They put Nugent to bed that night, bro.  It was awesome.

	I saw Ted play a little while ago.  It was him and Tired
Skynard.  We were in Nashville, we got the night off.  And Danny
[Carey, Tool drummer] was having the best time because it was like
20,000 rednecks with stars and bars, all drunk as shit, you know, real
small teeth and eyes real close together.

	Two thumbs in each hand.

	No thumbs at all, actually.  There would be like two dudes
duking it out and Danny's getting in there with the people that were
watching, taking pictures.  I'm waiting for the film to come back, all
these rednecks all going, "Hit 'im!  He's drunker'n you!"

	It's amazing how regressive some of those shows get.

	Oh God, it was out of control.  I mean, we saw that show and
we thought, "I hope this isn't the same element that's gonna come to
our show."  Well, basically it was their kids.  This guy brought us a
dead animal on a stick.  A big railroad tie, with a skinned snake
nailed to it -- "Here!" "Oh cool, a dead animal on a stick!  I've got
one of these at home, I'll just put it on the other side."  So when we
played, like right before the encore, there's this little dead silence
before Danny clicks into the song, and out of the crowd, you hear,
"What about that snake, boy?"  I just dropped the mike and shook my
head, and Adam [Jones, Tool guitarist] is fucking up the lead `cause
he's like, "How bizarre!"

	What'd you guys do with that dead snake?

	Danny, idiot that he is, just hung it inside the truck, and of
course he forgot it, so now it's probably somewhere on its way through
Texas, probably with, like, Soundgarden's gear or something.
(Henry's cat saunters in.)

	Oh, a kitty.  What's his name?

	Kato.  He was given to me by my management.  They kind of just
dumped him on my lap and said, "Merry Christmas and happy birthday
combined."  he was like this big (makes a kitten-size measurement),
and I was going, "Vet Bills.  Cat pans.  Hair.  I don't want you!" and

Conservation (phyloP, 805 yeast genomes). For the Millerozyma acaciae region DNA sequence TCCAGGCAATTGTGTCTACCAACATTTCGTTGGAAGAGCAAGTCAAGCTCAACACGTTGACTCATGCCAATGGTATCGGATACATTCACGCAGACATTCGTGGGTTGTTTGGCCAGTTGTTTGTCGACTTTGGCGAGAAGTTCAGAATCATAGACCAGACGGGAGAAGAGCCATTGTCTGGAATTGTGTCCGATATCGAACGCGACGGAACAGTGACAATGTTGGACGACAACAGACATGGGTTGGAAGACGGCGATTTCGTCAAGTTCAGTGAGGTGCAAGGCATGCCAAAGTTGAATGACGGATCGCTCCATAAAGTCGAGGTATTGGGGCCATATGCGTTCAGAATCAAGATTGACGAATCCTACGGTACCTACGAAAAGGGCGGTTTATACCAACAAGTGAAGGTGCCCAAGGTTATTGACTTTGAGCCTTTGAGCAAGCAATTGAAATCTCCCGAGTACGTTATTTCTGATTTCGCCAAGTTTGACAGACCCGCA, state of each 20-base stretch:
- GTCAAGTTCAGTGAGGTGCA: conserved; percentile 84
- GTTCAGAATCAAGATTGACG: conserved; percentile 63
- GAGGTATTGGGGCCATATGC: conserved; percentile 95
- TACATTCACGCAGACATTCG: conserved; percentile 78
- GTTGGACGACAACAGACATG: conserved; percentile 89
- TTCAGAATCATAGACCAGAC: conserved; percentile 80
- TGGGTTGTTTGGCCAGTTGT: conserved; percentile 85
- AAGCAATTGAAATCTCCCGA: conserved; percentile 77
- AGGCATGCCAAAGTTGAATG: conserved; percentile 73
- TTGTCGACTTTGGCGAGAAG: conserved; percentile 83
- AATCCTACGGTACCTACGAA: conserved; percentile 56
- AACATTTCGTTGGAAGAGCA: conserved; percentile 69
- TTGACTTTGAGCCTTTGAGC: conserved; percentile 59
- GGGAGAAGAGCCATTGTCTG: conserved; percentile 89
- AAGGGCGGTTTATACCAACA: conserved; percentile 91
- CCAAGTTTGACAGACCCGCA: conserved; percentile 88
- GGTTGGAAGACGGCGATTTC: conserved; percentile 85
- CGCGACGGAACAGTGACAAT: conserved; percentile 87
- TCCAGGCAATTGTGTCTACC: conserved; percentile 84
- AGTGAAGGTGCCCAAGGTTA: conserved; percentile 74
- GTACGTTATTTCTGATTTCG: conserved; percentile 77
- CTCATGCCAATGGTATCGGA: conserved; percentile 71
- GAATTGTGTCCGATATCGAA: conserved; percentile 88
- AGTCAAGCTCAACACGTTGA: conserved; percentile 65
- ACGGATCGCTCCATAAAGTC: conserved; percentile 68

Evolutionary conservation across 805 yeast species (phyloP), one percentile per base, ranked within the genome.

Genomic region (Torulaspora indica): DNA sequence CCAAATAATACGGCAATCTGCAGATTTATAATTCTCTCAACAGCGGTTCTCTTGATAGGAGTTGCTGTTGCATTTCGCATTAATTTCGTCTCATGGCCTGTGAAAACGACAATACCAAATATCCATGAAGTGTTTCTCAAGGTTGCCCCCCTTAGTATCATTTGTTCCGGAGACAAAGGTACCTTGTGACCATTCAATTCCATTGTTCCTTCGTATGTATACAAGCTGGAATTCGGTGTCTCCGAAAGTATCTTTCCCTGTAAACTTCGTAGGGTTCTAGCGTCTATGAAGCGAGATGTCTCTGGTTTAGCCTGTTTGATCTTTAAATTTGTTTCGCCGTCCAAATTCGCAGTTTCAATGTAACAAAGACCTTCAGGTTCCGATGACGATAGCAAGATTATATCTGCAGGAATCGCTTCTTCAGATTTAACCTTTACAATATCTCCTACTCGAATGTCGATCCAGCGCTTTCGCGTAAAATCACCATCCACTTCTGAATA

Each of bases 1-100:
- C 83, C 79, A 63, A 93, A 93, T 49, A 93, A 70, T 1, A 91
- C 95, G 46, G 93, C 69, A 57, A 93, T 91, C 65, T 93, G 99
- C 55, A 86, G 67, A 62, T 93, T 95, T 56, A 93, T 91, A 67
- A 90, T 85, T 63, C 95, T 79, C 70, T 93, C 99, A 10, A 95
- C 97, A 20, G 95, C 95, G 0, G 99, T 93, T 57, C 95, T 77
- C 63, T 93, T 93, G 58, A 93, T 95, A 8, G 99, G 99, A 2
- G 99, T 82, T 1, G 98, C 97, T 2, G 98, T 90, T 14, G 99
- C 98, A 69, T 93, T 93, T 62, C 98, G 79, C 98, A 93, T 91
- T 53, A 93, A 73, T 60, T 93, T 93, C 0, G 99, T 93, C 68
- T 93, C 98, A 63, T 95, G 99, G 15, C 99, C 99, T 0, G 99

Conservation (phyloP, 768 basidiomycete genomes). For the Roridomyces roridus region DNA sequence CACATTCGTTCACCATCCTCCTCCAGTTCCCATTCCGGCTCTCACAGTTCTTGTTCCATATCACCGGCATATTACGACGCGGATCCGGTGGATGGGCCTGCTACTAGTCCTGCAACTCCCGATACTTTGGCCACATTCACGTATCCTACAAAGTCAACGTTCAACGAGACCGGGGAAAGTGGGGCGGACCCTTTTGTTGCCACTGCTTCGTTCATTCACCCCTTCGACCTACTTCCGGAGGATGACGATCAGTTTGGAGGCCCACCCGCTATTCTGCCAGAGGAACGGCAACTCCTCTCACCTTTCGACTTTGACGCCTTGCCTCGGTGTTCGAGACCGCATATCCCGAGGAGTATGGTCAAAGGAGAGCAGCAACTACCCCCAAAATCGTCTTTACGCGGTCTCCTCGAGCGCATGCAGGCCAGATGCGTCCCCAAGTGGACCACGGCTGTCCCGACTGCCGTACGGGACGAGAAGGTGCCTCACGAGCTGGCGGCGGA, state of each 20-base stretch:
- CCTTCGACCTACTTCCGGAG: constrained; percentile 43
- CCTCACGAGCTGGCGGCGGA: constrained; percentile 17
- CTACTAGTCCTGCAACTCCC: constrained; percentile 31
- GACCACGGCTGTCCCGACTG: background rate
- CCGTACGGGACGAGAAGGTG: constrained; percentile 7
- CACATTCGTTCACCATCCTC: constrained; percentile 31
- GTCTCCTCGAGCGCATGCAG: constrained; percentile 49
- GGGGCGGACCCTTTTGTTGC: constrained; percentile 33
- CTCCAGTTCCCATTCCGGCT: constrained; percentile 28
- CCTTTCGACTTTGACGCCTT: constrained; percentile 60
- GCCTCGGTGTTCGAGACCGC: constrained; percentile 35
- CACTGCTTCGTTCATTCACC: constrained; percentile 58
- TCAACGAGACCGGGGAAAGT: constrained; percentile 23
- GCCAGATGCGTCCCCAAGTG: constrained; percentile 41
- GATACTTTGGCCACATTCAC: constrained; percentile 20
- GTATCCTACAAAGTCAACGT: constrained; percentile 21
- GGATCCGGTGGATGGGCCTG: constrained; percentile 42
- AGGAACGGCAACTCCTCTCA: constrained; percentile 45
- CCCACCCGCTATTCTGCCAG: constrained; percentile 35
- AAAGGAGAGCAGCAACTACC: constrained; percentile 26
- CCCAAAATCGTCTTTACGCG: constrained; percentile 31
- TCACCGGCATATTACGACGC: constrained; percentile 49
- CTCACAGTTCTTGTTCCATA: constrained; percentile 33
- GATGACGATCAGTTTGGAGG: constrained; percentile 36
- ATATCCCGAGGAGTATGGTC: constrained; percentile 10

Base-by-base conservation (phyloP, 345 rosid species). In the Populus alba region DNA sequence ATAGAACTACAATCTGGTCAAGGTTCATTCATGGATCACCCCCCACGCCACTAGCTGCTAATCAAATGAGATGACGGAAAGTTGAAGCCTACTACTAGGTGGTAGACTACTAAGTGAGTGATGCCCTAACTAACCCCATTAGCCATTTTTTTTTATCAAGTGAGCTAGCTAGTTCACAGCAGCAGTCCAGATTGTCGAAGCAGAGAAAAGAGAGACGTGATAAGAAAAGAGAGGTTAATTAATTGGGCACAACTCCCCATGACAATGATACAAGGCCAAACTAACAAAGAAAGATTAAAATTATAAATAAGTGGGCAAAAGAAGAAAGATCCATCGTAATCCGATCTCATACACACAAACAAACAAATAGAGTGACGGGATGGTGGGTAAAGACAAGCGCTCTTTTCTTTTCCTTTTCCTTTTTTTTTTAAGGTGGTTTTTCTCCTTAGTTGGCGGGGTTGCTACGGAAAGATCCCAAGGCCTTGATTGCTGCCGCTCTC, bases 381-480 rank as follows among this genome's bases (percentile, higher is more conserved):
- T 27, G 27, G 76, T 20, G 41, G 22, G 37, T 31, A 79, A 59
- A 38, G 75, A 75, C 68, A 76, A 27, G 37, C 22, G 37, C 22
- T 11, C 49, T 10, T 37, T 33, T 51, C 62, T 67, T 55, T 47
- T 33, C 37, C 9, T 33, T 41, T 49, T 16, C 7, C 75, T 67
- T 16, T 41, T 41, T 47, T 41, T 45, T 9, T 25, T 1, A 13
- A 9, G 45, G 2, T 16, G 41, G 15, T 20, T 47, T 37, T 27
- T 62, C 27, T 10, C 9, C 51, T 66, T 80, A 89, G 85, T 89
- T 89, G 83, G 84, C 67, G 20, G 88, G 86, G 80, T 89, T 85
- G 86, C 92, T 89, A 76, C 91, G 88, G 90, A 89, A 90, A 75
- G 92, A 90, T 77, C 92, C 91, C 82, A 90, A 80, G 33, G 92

I put him on the floor.  And like a day later, I'm, oh, petting him
and like two weeks later, "Oh, awww --"

	Like wandering around going, "Oh I bought him some booties!"

	Yeah, now I've got cat toys all over the place, pictures of
him everywhere.  I've got pictures of him in my backpack and I'm
somewhere and I'll like pull out the picture of the cat.  "What are
you looking at?" "The cat." People come up, and all these girls go,
"Awww --"

	Like hearing my grandmother, talk to her dog that way -- "Ooo
-- puppy!" and I said I'd never do that, ever!  And now I have two
dogs and I talk like an imbecile!  I wander around, "Ooo!  You want
food!"  I've turned into a fucking moron.
(The phone rings and Henry answers it for a quick chat before
returning to the interview.)

	That's the woman who A.D.'d The Chase [a movie Henry
acted in].  We nicknamed her Ramba.  She's like this awesome woman,
and we're good buddies. That was a fun movie. I just finished another
one in Canada, with me and Keanu Reeves and Dolph Lundgren and Ice-T
and Udo Kier and Dina Meyer.  That was Johnny Mnemonic; it's
a William Gibson script, 40 million dollar budget, so the sets are
like cities.

	What's the plot? What do you play in it?

	Basically, Keanu Reeves is a messenger. He's downloaded most
of his childhood to allow more hard drive space in his brain.  And
what you do is you upload him with information from your company
that's really secrete, `cause if you try and modem it across the
airwaves, other companies are gonna grab your info, so they've gotta
go with a human messenger.  And this time he gets uploaded with way
more gigabytes of information than his RAM or whatever can handle and
it starts seeping.  And what he's got is basically, um, the cure for
nerve attenuation syndrome which, loosely veiled, is AIDS.  So all
these major corporations find out and they're trying to cut his head
off to download him so they can have the cure and sell it. So there's
all these people trying to kill Keanu.  I'm the good guy, and I've got
to convince him that I'm not one of those trying to cut his head off.

	Oh, so in this one, you really had to act! (laughs)

	It was fun, man.  It took me a couple of days to get killed by
Dolph Lundgren.  I want to do more film stuff.  I gave the director a
Tool CD.  I said "Here's the boys for your new soundtrack, man."

	I haven't got any calls.

	Ah, he's still in editing.  We're gonna be on the soundtrack,
so I'm gonna keep bugging him, `cause I want you guys to be on it.  If
you saw the look of the movie -- you'd see why.  You guys could write
something that would really rock the mood of the movie.  And also if
you get on the soundtrack record, hey man, like we're on The
Crow, you know, that's nice.  1.8 million sales so far.  (Drolly)
I'm gonna buy that trailer I've always wanted.

	(Equally droll) The big one?  With the --

	Yeah.  The one I've been showing you in the magazines.

	Does it come with that plot of cement out front where I can
ride my Big Wheel around in a circle?

	Yeah, you got it.  Yeah, it's over in El Monte.

	Can we check out Chino?

	Chino's nice.  Bakersfield -- these are great places to slash
your wrists and go, "I'm lucky.  I'm lucky the blade was sharp."
(Seriously) I get letters from kids there and they're so bummed out.
"My dad's a drunk, my brother's in jail, my mom is high and I'm 18 and